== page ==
Another emotion-packed episode, parts of which I loved and other parts which I did not love at all. Seems this is becoming a pattern for me with his drama — it’s like these two extremes are growing ever farther apart, so that the heart-wrenching parts of each episode are enough to bring a tear to my eye, but the frustrating parts are enough to make me swear at my screen.
SONG OF THE DAY
Big Mama – “기다리다 미쳐 ” (Going crazy waiting) [ Download ]
EPISODE 13 RECAP
Ki-hoon pounds on the front gate, screaming Eun-jo’s name over and over, ready to confess everything to her. She has been tasting batches of makgulli, which has the natural side effect of getting her drunk, and is therefore asleep inside as he shouts to her. Slowly, she wakes up and hears the yelling, staggers drunkenly to her feet, and makes her way outside.
But Jung-woo has gotten there first, and helps Ki-hoon inside. He tells Eun-jo to go on, as Ki-hoon is dead drunk.
(And yeeaaargh, I was so frustrated with this complication that I wanted to hit Dear Ms. Scriptwriter upside the head for yet another fakeout. We finally get one character determined to talk, and finally get them both in the same general vicinity for said discussion, and finally get both drunk and therefore a little less hostile to hearing the other person out. And what happens? Thwarted by Leg #4 in the Love Rectangle. How typical.)
In their room, Jung-woo glares down at Ki-hoon. From outside, Eun-jo calls to him, bearing a tea tray with two cups. She sways a little, still tipsy, and says that it’s for both guys to drink. But Jung-woo’s no dummy and knows who it’s really for, and asks why she likes Ki-hoon.
Eun-jo scoffs, reminding him not to “fool around,” but it’s hardly an effective denial. Jung-woo grabs her (by the wrist, of course) and drags her outside, where he walks her back and forth to sober her up. Or should I say jerks her back and forth aggressively. I don’t know why he thinks making a drunk person stagger around dizzily is going to CURE her drunkenness, but he’s pissed off and it’s more like an act of frustration than helpfulness.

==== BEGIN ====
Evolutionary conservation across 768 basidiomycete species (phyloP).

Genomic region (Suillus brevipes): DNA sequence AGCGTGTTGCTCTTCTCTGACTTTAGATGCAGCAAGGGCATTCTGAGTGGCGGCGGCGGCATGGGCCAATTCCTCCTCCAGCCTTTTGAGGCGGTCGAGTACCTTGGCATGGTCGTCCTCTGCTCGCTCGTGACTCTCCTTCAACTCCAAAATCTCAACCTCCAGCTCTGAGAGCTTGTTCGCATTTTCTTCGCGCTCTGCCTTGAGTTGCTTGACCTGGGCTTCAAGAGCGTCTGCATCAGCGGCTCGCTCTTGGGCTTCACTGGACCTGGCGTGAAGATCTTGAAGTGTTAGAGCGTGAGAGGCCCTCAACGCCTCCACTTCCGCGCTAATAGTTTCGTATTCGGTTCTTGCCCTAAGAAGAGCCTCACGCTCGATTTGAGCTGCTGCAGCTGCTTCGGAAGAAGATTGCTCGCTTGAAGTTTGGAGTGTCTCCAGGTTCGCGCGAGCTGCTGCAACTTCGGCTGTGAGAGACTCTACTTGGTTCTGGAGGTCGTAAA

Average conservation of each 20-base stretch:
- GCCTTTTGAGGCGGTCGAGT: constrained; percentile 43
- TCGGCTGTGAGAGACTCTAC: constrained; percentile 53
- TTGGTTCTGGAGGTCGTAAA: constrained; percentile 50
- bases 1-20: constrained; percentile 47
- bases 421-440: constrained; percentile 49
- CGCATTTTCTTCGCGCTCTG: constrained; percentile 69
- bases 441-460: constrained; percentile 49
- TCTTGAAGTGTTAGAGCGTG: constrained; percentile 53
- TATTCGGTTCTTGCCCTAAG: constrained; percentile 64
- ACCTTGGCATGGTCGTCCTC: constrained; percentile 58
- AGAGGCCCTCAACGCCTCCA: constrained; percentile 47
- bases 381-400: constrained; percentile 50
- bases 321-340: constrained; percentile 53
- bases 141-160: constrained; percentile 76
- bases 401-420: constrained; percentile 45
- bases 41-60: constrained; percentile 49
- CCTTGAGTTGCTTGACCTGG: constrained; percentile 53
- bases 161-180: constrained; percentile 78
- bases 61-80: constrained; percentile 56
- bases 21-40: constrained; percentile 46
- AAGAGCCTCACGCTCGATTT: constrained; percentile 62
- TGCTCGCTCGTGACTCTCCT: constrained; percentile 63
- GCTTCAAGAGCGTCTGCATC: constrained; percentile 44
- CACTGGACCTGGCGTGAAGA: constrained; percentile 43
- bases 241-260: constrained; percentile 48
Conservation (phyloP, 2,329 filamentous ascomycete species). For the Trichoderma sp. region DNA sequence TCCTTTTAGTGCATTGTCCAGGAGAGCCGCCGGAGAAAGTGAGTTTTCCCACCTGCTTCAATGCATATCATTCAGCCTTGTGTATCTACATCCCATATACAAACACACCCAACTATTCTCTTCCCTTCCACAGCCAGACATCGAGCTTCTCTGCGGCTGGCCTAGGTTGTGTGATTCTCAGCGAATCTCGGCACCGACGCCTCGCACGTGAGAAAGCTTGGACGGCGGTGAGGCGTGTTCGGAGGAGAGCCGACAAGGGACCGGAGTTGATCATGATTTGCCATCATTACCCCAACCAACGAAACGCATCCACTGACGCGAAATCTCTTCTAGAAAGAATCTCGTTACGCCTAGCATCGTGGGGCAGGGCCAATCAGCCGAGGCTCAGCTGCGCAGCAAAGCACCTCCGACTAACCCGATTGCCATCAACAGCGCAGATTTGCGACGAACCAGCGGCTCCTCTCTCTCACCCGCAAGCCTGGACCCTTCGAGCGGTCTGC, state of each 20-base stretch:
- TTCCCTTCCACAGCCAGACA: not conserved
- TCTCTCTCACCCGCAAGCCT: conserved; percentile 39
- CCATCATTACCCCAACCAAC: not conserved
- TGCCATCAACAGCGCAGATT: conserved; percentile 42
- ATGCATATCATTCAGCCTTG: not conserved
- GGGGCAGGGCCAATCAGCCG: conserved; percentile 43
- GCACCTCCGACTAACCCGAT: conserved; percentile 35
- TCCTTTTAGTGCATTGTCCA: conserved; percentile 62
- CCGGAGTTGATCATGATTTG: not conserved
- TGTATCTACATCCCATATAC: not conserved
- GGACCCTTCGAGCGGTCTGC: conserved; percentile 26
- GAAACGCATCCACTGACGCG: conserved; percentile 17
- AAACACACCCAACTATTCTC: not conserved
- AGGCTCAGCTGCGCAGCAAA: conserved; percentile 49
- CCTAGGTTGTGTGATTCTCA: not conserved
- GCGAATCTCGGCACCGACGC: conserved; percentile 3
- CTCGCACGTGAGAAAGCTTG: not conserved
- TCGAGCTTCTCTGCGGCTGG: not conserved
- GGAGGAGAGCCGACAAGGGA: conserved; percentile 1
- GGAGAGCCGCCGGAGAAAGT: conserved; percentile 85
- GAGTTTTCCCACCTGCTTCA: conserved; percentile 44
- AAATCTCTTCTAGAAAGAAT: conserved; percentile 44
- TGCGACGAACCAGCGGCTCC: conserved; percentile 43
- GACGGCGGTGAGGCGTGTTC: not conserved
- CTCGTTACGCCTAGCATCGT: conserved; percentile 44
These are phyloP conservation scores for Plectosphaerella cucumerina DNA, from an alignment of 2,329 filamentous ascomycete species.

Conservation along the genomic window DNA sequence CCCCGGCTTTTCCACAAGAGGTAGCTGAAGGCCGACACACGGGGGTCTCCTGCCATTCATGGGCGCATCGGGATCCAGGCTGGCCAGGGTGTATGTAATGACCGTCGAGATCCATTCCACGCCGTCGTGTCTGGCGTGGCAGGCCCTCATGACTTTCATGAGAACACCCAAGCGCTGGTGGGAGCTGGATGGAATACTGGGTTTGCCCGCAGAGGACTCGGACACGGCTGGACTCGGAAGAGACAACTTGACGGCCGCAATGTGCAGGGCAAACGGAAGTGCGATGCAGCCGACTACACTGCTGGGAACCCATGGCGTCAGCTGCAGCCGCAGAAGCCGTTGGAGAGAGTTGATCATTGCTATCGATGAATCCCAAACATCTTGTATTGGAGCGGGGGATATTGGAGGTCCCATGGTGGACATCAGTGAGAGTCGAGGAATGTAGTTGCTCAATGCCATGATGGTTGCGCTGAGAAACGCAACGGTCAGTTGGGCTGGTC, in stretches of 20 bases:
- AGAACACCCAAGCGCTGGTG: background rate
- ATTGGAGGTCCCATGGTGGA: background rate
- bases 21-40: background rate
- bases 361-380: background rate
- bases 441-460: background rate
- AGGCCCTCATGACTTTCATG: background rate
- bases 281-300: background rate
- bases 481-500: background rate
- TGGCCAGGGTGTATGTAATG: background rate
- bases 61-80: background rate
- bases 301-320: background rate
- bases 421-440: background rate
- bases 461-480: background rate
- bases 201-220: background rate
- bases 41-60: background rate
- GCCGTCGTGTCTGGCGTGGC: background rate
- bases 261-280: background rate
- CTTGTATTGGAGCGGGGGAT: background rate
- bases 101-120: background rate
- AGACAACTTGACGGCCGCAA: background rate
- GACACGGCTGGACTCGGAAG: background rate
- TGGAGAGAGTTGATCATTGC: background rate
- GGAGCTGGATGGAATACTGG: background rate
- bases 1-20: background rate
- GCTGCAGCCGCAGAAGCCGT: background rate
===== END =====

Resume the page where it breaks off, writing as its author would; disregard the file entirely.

The reason for his anger becomes clear when he flashes back to just a few moments before, when he had opened the gate. Ki-hoon had lurched forward — Jung-woo had held him up — and mumbled his confession, addressing him as though he were Eun-jo.
Ki-hoon spilled everything about his intended takeover as part of Hong Ju, and how he was going to give the company back to Dae-sung. However, “he died because of me” after hearing Ki-hoon on the phone with his brother.
Now Jung-woo is burdened with this information as he sees Eun-jo, but not in a position to reveal it to her. He knows how they feel about each other but feels Ki-hoon is unworthy of her, and asks if she likes him knowing “what kind of person he is,” the implication being that she doesn’t know what he’s really like. Eun-jo warns him to watch his words — who is he to say that?
Eun-jo: “It hurts when I don’t see him, and when I do. It hurts whether he’s here, or whether he’s not. Hurts whether he smiles at me, or smiles at someone else. Hurts whether he calls my name, or doesn’t. As long as I don’t disappear into the earth, I think I’ll continue to feel hurt, Jung-woo, but still, being here is better. Being able to see him and hate him is better than him not being here.”
She’d given this speech in a detached, faraway voice, and now she comes back to the present. Adding insult to injury, she calls Jung-woo kiddo, which must ruin the moment for him even as she says warmly, “You’ve grown up a lot, our Jung-woo.” With that, she makes her way unsteadily back to the house.
In the morning, Ki-hoon wakes on the floor. I like to think it’s Jung-woo’s little retaliation to have let him stay there all night rather than putting him to bed. When Ki-hoon wakes, Jung-woo demands to talk and asks why Ki-hoon isn’t asking him to keep his words a secret from Eun-jo. Ki-hoon answers that it’s because “I have to say them.”
At that, Jung-woo punches Ki-hoon. How could he dare tell Eun-jo this? “If you tell her, my noona won’t be able to breathe. You’re going to come clean so you can relieve your mind? Then what about noona — what happens to her?” He yells, “Are you going to kill Eun-jo?!”
Well, that’s a little dramatic, but then again, this whole show is really laying it on thick with the life-and-death stakes. While it makes for some poetic analogies, secrets don’t REALLY kill people, at least not via guilt complexes and mental anguish. Either that or these characters have the mental toughness of baby birds and must be constantly coddled to prevent them from breaking with every secret. Case in point: